Acer Aspire One Cloudbook 14 Laptop


My wife's old Dell XPS 15 was dying a slow death, and making a lot of fan noise while it did so. After taking the laptop apart and cleaning the fan with no change, I finally decided it was time for a new laptop.

It seems that over time all laptops eventually start making noise – either from a fan or the hard drive. With the advent of SSD's (solid sate drives), the hard drive is no longer a concern, but fan noise is still a ticking time-bomb in my experience. So this time I decided to get her one with no moving parts.

The other common issue I've had with laptops, is having the battery life go to hell pretty quickly. I think this is exasperated due to the practice of leaving most laptops in my house (I have a few) plugged in for long periods of time so the battery does not go through frequent drain/charge cycles. Having a longer batter life will help this as my wife will be more likely to leave it unplugged more frequently.

And my final criteria is that the laptop must run well with Ubuntu. I've had my wife using Ubuntu for many years now and have no reason or desire to move her back to Windows.

After doing some internet searches and reading some reviews I found the Acer Aspire One Cloudbook 14 Laptop. And while it was a minimal laptop to be sure (only 2GB RAM and 32GB eMMC drive), it was good enough for my wife's needs. The main selling points of having no moving parts, a 12 hour battery life (that really is about 12 hours), and a price tag of about $120 on sale, made it an easy choice for me.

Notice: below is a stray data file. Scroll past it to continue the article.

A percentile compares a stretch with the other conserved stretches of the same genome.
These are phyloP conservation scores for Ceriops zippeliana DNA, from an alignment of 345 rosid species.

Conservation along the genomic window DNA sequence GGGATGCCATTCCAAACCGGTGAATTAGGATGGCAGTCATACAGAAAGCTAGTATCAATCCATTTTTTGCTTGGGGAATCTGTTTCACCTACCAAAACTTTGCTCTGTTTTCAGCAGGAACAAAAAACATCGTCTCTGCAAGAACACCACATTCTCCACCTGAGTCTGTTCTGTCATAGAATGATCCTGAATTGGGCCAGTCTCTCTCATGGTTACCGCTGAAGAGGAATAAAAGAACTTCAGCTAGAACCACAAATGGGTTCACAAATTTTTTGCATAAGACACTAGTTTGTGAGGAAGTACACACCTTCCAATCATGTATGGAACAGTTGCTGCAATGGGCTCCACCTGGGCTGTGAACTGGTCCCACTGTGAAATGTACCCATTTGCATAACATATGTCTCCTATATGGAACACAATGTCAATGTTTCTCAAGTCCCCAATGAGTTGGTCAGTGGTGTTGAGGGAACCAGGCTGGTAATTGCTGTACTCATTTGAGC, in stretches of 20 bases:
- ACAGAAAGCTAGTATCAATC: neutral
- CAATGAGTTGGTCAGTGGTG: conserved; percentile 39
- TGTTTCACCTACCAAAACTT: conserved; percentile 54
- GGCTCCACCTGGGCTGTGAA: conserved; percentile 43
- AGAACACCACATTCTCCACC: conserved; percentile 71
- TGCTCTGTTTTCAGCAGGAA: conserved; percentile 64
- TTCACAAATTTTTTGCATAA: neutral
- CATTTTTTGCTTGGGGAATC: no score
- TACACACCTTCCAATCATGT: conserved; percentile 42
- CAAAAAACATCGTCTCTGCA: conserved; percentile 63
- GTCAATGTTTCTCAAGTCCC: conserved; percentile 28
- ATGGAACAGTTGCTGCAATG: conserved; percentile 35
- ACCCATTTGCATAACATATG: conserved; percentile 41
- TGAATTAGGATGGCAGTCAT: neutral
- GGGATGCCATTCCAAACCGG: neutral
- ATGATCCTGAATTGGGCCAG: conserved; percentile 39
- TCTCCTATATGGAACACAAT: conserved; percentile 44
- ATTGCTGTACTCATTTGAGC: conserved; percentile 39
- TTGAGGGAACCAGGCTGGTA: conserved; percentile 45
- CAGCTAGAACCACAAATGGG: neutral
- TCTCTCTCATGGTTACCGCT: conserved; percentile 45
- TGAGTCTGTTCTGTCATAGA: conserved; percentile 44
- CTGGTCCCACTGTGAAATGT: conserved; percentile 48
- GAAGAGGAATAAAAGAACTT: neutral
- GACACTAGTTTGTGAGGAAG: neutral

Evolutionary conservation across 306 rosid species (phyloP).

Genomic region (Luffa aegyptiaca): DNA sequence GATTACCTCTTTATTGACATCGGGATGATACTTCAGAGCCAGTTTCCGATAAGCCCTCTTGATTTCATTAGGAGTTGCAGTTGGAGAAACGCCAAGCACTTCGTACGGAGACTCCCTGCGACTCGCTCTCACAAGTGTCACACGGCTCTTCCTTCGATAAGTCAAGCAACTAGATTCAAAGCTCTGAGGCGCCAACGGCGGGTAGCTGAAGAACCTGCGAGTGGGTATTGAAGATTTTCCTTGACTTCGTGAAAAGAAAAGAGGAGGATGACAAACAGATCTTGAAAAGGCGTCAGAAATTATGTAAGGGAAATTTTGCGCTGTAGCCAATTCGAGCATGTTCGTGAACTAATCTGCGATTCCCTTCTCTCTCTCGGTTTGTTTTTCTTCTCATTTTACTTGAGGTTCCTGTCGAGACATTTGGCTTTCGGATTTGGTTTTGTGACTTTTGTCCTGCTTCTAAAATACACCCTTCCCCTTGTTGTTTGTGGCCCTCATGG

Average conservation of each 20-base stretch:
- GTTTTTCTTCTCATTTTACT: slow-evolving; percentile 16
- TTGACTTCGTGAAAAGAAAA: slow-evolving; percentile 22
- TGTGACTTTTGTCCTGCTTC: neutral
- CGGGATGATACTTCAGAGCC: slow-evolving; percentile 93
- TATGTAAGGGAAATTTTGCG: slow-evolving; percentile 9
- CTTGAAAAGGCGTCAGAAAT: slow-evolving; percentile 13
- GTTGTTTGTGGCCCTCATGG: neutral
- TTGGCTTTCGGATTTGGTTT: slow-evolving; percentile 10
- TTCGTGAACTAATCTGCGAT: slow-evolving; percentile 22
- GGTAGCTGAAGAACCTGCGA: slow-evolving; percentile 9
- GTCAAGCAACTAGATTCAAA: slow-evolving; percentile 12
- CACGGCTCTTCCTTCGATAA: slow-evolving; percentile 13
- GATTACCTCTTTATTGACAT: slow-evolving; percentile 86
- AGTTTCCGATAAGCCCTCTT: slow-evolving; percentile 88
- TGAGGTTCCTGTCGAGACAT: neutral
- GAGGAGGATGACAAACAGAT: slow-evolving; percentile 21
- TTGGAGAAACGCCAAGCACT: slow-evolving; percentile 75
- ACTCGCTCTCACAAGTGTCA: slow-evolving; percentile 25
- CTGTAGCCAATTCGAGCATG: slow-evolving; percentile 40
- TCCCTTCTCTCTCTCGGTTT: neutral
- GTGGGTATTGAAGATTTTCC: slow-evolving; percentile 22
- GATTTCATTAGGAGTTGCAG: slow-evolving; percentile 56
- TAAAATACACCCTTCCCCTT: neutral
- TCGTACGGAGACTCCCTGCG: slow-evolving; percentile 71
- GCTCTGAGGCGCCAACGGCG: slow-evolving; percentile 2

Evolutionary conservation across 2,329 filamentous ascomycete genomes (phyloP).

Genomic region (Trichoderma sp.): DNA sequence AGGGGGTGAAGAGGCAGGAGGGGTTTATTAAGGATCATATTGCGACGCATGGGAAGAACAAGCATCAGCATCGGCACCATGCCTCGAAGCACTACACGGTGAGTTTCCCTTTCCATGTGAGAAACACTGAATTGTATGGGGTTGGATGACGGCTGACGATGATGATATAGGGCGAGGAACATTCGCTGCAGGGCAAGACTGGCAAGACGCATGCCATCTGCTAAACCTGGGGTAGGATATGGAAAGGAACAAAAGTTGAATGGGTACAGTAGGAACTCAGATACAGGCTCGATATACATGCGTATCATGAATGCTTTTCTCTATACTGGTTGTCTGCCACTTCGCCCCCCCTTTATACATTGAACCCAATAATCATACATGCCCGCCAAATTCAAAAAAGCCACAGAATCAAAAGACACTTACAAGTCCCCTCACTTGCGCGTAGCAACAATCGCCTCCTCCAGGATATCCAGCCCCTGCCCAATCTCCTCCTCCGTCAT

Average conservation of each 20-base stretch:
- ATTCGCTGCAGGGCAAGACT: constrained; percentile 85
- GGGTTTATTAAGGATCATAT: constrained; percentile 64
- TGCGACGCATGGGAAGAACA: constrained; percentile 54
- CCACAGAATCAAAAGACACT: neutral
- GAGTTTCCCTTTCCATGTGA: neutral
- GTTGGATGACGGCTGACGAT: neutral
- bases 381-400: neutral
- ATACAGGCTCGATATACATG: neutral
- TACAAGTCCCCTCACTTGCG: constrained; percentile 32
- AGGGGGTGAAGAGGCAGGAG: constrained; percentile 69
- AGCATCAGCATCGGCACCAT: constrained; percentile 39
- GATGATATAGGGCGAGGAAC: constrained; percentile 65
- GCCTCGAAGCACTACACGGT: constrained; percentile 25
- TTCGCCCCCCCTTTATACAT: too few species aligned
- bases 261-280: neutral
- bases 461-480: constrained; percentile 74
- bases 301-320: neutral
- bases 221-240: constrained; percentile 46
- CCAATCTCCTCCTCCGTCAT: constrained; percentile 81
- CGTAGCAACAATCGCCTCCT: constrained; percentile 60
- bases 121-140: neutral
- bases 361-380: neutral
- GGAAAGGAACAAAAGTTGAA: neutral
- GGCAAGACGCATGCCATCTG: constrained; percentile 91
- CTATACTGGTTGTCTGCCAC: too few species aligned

I liked it so much that I bought one for myself to use for long flights and any time I need to go long periods w/o a power supply. It really just has barely enough RAM to run one or two apps at once, but it's good enough for running Emacs and a browser which is what I spend most of my time using.

To install Ubuntu I followed Nicolas Bernaerts' excellent instructions. And while a 32GB drive is enough for my wife, I wanted a larger drive, so I bought a 128GB USB drive and followed these instructions on mounting it as my home drive. It just stays plugged in all the time. I probably could have just put the entire installation on it and booted from the USB. Maybe I'll try that at a later date as then my setup becomes a lot more portable if my laptop should die on me.

My only complaint about the laptop is with its keyboard. It is very stiff and I find it difficult to consistently have key presses register. I'm hoping this will ease up over time. Also, I would be happier with 4GB of RAM as the swap partition gets used a lot.

People think computers will keep them from making mistakes. They're wrong. With computers you make mistakes faster.

– Adam Osborne

Tags: hardware linux technology